Filed under: Interview
For the wannabe DJ/musician, it’s a daunting world out there: overpriced equipment, incomprehensible software, instruction manuals you could mistake for breeze blocks. Anyone who’s spent the finest years of their life trying to decipher these manuals might learn a thing or two from DJ Gregory, who has single-handedly created some of house music’s coolest, and most brazenly sampled, tunes (Tourment D’amour and Tropical Soundclash spring to mind) on what he freely admits is “a lot of old shit that doesn’t work.” Now that’s art.
Emerging as a force to be reckoned with from the French underground scene, following the likes of DJ Deep and Dimitri from Paris, after hits ‘Tropical Soundclash’ and the maniacally percussive ‘Elle’, and a partnership with friend Bob Sinclar that produced the much acclaimed ‘Africanism’ project, Gregory has been going in one direction: up. And everywhere; his live schedule drags him round the four corners of the globe, he manages the eclectic label ‘Faya Combo’, and he’s just finished a blistering mix for Defected’s ‘In The House’. And he still found time to have a chat with us a couple of days before playing Yellow.
Interview by Matt Cotterill
HigherFrequency (HRFQ) : Thanks for your time today, we know you’re really busy!
DJ Gregory : No, not that much! I mean, I’m playing in two days!
HRFQ : What have you heard about Yellow?
Gregory : You know, one of my best friends lives here, his name’s Alex- you’ve heard about him? He has a show on Shibuya FM, and in the early days when he was doing some studying in Paris, we used to have a daily radio show from Monday to Saturday, from 10 to 12 with DJ Deep, the three of us together. So I came here seven years ago, I went to Yellow, and through Alex’s stories about Japan, and because I’ve been to Europe a lot, I always knew that Yellow was an important club in Tokyo.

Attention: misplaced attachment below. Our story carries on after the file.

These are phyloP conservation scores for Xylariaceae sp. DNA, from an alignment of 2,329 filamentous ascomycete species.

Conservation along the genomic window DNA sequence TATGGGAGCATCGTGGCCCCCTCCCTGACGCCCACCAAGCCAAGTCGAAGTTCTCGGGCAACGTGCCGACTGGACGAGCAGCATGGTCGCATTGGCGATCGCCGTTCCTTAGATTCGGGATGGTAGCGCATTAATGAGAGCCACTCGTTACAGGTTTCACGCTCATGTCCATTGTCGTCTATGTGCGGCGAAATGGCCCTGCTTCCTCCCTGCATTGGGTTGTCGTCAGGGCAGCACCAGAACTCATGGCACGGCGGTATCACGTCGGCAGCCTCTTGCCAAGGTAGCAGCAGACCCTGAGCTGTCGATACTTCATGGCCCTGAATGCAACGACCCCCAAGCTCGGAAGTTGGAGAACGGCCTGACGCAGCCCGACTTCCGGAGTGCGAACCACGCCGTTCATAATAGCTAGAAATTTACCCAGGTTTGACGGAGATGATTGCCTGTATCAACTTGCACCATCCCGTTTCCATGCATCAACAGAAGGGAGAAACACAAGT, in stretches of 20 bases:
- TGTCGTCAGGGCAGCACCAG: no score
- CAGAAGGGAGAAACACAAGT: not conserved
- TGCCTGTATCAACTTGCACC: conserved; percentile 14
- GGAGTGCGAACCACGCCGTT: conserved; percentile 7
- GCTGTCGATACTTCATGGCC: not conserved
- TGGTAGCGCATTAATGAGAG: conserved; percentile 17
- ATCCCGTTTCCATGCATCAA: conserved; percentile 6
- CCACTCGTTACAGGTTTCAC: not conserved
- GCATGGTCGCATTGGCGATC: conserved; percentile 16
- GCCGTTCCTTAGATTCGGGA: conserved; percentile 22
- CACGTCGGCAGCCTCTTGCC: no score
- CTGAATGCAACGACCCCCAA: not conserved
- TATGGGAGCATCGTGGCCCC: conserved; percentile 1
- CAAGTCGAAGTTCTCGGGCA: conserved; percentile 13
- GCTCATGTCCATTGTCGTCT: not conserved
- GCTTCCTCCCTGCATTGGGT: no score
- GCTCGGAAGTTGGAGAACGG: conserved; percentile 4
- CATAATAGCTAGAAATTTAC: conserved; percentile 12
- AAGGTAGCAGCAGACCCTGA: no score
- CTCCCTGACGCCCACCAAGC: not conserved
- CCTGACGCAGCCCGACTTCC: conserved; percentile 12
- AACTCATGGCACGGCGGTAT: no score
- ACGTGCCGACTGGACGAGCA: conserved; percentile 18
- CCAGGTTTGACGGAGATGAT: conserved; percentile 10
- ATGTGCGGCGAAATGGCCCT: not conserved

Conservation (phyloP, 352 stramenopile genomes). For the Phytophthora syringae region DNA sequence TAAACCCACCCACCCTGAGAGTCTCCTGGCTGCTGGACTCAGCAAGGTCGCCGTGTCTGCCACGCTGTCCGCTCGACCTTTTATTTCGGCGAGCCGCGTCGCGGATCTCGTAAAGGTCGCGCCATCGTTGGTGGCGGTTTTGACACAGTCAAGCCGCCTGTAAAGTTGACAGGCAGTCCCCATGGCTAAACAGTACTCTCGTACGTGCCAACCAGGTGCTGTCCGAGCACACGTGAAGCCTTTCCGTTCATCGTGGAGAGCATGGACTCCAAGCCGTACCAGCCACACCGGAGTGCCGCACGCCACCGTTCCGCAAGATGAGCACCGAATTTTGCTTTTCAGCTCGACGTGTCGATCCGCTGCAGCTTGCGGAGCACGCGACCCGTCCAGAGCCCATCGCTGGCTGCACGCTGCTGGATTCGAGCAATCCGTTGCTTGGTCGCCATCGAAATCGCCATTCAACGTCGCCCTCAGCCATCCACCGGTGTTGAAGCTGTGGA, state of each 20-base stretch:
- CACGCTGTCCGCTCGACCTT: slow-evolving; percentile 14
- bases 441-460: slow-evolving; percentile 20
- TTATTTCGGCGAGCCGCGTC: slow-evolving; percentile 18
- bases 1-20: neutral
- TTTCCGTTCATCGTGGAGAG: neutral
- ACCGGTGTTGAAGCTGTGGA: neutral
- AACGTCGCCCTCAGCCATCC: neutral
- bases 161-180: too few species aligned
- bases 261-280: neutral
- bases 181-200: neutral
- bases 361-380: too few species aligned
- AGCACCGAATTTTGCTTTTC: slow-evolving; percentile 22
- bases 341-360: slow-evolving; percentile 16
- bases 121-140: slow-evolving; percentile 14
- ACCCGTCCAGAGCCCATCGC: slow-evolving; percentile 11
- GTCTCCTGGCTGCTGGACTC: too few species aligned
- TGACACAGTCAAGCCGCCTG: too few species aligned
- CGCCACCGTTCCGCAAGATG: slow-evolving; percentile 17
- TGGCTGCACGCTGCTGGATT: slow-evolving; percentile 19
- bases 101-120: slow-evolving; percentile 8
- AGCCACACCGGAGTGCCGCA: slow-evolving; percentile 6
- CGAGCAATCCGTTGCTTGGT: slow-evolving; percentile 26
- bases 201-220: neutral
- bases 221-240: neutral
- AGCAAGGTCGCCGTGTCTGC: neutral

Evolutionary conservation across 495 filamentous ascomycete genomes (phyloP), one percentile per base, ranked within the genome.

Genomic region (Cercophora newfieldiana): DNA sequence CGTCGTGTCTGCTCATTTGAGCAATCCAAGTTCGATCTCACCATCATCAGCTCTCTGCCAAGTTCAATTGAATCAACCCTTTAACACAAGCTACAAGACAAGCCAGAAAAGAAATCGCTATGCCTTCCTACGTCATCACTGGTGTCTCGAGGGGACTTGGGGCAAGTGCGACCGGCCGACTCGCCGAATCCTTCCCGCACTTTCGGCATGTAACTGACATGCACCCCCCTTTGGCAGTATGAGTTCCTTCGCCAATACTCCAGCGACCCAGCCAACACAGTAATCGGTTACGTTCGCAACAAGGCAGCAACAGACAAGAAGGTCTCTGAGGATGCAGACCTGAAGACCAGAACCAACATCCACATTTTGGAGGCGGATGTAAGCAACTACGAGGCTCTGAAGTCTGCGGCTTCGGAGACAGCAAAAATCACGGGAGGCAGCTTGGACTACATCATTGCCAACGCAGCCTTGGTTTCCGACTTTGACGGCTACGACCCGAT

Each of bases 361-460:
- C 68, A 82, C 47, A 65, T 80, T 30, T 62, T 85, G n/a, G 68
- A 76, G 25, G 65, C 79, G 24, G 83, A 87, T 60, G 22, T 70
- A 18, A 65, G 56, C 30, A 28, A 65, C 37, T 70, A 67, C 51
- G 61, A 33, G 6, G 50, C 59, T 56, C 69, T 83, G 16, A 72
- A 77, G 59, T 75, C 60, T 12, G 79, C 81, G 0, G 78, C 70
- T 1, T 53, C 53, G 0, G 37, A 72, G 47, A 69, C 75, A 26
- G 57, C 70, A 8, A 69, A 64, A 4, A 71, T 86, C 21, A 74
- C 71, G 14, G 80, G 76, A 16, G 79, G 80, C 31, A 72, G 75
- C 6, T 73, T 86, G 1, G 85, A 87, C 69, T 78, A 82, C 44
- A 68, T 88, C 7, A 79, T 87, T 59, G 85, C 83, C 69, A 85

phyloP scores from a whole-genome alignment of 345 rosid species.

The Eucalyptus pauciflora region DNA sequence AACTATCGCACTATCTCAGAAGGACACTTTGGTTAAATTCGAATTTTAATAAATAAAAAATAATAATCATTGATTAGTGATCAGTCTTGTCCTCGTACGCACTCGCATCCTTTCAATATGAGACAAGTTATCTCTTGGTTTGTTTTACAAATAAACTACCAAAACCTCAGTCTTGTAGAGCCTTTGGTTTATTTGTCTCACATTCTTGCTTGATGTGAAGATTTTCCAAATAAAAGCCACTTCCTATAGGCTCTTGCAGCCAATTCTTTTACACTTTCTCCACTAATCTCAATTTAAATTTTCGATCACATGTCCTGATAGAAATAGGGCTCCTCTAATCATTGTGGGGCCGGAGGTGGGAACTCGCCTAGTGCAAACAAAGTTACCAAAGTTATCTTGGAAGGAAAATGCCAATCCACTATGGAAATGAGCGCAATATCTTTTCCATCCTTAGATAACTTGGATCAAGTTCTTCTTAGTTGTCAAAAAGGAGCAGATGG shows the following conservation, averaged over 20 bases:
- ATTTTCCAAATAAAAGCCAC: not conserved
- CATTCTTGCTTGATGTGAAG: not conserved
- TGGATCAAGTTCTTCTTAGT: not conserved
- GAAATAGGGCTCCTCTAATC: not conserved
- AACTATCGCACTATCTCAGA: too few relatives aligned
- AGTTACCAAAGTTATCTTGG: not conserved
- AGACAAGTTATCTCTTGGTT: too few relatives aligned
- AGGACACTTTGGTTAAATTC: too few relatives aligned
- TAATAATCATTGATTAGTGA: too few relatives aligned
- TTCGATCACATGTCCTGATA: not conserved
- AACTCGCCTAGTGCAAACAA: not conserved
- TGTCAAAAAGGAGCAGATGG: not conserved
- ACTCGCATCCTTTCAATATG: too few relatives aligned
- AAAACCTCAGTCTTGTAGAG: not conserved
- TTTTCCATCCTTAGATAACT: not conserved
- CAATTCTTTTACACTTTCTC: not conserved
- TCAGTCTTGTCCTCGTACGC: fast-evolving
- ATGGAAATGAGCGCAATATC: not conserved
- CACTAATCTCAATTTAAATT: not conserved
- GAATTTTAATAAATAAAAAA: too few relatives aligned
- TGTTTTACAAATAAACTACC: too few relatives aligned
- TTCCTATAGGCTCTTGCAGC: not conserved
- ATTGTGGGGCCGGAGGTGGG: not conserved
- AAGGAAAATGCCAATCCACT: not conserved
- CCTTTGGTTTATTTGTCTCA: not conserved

HRFQ : It’s one of our favourites! Can we talk about the In the House mix? You’ve said that one of the philosophies behind it was to get this kind of musical dissemination.
Gregory : Yes, completely!
HRFQ : Did you bring any other concepts to the project?
Gregory : No, because the first cd’s for, I would say, the closing of the post-Africanism period, you know, that made me a bit popular, so I wanted to give that kind of flavour, which I still give in the DJ set. Less than before now, because there’s some other aspects I want to show, because the music’s evolved and there’s some new flavours that I think are very interesting. And, you know, the second one I wanted to throw a few cuts that I’ve played for a long time or that I like, that I feel could last more than two months- and that’s about it.
HRFQ : You say that the Jamaican and Caribbean sounds are such a big influence. Could you explain to us a little bit about how they manifest in your music; in what ways they influence you?
Gregory : First of all, the music I do is very simple, very raw, quite dirty… sometimes heavy on the low end, and to me, because I’m very fond of dub and reggae, it represents in a certain way the way I’d love to have people dance all the time, which is not the case, because we’re talking about a certain kind of culture, and being based in Paris and playing mainly in European clubs, it’s not like that at all of course, but I like that slow and sweaty motion, you know!
HRFQ : Your tracks, Tropical Soundclash and Damelo; could you talk us a little bit about how you came to write them?